In Crikey today, Richard Farmer asked us to imagine how we would score this election if polls didn’t exist. It’s an interesting thought experiment, though it’s also salient to mention that a lot of what’s set up the terms and framing of the contest has been poll driven. Perhaps that’s why, in Peter Hartcher’s words:
…there is no transformative reform, and no ambitious national agenda. A modest set of offerings for a time of modest ambition.
Of that, more later perhaps.
But, in the meantime, on top of the weekend’s Galaxy Poll we have one that came out last night, the first taken during the campaign proper. The sample is the same – and it shows the parties tied at 50-50, down from 52-48 to Labor. Newspoll is also out today, showing a substantial Labor lead, with a 2PP of 55-45, produced primarily by an uptick in The Greens’ vote and a fall in the Coalition primary, with Labor steady at 42.
Numbers on both at The Poll Bludger.
Graham Young thinks this poll, like the earlier Nielsen poll purporting to show Gillard Labor with a primary of 47%, is quite possibly an outlier. He reminds us that the margin of error could mean (at the other end of the spectrum) that the result is 52-48 (same as the last Newspoll). I’d add that a drop in the Coalition’s vote and a rise in The Greens’ vote might not necessarily translate into a higher preference flow to the ALP (as Newspoll’s methodology indicates), and also suggests sampling error to me.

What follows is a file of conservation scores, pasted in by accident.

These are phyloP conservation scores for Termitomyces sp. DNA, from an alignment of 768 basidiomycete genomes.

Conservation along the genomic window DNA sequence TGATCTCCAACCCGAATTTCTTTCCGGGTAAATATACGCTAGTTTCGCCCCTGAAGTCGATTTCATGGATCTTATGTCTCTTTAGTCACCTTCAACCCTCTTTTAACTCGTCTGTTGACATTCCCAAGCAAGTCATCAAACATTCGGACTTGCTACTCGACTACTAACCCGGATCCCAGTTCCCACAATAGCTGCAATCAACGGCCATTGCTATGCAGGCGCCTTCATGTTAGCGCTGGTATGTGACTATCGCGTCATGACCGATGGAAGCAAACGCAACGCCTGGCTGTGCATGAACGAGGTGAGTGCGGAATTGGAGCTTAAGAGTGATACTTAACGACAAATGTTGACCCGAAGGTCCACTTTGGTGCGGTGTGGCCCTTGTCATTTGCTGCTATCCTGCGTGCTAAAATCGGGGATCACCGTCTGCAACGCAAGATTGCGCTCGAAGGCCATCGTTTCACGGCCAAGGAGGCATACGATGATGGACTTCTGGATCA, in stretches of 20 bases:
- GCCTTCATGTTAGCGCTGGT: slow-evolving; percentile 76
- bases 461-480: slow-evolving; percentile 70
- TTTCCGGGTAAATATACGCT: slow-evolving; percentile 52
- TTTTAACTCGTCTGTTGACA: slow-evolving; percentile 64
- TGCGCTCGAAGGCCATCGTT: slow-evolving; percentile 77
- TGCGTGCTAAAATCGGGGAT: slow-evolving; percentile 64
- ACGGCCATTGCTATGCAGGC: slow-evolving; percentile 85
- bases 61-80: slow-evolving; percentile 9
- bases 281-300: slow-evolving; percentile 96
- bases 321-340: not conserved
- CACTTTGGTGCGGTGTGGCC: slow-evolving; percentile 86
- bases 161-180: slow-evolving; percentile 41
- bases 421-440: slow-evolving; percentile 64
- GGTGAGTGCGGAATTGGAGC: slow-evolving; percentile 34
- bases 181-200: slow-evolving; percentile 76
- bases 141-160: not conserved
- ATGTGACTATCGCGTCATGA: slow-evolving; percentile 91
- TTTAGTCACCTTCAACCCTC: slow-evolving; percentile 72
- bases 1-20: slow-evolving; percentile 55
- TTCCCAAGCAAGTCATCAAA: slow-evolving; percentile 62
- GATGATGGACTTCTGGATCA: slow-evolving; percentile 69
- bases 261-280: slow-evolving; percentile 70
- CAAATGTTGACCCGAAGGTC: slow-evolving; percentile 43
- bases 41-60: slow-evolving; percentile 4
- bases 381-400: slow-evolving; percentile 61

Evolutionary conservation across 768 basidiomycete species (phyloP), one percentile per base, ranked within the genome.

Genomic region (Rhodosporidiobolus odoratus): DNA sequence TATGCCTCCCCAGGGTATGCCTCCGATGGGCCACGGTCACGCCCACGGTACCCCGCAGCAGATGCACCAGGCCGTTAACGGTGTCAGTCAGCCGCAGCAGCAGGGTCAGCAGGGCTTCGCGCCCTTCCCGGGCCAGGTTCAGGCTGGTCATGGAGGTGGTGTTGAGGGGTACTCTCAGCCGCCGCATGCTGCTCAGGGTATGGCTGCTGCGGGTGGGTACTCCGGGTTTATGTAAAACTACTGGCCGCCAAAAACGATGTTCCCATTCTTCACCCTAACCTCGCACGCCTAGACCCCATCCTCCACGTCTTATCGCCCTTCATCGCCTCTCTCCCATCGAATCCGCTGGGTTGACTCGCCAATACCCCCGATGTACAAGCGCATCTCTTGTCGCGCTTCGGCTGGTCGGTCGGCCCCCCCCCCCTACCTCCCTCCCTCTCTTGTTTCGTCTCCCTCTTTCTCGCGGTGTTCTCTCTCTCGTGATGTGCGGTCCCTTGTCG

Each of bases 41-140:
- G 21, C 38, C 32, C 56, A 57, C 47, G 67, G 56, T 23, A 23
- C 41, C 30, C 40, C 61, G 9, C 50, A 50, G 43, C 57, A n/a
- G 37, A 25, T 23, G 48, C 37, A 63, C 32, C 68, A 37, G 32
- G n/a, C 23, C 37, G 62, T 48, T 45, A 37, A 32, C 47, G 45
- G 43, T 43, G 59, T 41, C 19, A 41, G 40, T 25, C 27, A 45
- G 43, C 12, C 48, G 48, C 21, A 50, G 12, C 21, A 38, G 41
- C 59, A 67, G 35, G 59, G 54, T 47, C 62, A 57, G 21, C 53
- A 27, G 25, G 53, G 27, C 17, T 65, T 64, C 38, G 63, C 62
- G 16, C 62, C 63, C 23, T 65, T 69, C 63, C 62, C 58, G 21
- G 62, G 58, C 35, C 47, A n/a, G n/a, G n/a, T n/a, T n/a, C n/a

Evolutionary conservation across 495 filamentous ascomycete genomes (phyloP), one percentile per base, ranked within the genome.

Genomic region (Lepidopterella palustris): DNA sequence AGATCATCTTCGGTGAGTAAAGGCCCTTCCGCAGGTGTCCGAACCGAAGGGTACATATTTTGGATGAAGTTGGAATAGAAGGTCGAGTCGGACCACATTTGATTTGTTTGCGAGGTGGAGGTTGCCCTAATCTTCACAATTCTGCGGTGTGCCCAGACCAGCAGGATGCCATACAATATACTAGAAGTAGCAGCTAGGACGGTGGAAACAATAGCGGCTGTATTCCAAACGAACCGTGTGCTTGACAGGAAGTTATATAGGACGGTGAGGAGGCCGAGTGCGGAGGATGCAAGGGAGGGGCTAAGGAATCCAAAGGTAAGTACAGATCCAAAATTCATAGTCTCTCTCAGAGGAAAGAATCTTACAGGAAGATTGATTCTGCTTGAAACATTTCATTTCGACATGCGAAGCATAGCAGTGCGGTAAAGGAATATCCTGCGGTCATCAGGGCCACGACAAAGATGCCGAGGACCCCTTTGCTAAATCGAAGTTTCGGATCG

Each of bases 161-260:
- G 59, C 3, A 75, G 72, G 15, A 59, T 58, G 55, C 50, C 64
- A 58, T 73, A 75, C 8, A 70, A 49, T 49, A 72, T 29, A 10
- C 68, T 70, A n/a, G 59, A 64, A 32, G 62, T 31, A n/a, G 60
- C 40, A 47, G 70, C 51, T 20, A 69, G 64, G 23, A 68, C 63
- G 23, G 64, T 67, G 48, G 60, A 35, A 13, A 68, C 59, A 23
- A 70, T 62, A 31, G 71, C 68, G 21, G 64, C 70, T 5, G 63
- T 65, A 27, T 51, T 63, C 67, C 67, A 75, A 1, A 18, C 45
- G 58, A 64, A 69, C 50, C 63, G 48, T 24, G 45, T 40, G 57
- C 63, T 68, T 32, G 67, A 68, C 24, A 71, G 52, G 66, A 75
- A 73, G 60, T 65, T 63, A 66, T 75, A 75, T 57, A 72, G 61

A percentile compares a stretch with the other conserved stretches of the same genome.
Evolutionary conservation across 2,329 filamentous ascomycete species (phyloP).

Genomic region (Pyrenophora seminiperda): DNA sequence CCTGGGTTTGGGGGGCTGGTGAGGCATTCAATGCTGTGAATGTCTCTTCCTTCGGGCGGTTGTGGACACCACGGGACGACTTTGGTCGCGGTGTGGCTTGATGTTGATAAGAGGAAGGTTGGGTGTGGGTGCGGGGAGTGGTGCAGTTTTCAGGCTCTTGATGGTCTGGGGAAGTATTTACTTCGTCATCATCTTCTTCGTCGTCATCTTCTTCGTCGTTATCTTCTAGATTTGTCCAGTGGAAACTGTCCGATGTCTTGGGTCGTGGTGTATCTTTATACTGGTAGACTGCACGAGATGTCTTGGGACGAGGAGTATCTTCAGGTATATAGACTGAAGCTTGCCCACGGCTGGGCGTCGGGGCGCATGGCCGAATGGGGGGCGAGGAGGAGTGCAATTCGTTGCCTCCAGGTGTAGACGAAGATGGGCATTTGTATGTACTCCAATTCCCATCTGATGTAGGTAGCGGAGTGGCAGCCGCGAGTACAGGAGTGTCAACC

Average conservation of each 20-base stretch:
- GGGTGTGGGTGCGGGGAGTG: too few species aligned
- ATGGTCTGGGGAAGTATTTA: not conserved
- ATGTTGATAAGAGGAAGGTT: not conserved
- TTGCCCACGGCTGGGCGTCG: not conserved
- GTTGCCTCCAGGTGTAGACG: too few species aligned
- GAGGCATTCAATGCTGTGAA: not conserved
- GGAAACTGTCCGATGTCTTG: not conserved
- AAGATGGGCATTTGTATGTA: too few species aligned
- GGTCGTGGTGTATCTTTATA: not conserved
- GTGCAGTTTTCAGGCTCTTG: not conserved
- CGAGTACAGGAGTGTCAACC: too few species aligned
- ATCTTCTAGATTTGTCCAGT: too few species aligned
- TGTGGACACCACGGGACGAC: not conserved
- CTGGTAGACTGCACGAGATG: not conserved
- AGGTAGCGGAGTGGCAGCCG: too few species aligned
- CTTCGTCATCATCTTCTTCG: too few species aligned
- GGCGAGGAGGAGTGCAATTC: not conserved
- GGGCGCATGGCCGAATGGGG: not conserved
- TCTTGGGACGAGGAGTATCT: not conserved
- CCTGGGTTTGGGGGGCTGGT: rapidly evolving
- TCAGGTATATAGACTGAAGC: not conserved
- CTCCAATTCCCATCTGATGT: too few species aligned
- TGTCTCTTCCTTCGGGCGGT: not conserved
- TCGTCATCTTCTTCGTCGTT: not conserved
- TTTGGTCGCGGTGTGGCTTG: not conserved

Newspoll wasn’t taken entirely after the campaign announcement.
And then we’ve got Essential Research, with a rolling sample, showing 55-45 in Labor’s favour, and pretty much the same results as the last one.
People will, of course, take their pick. My inclination would be to regard a slight Labor advantage as the campaign baseline. I suspect in a campaign like this one, where both parties are running against Kevin Rudd to some degree, there’s likely to be a fair bit of volatility, and that the campaign itself probably matters much more than it sometimes does.
Another fact to throw into the mix is that the average decline in the vote of a first-term government since WW2 is 1.7%. And all have gone backwards on the first outing. It’s worth remembering that 2007 was close, and that there’s not a huge amount of excess in Labor’s parliamentary majority. At one point, assumptions were being made that a second election win would result in a pattern similar to that of many state Labor governments back in the day – a landslide after an initial narrow win. The 55-45 figures would still produce that landslide, but I don’t think anyone really believes that’s a likely outcome.
Given the distribution of seats, and the likely distribution of votes, a swing of 1.7% against Labor, the historical average for governments in their first term, would produce a House composed of 75 Labor MPs, 72 Coalition MPs and 3 Independents. That’s on a uniform swing, and not taking into account seats that might fall to The Greens.
So, when interpreting the polls, it’s worth remembering that Labor could get 51% of the two party vote and lose its parliamentary majority.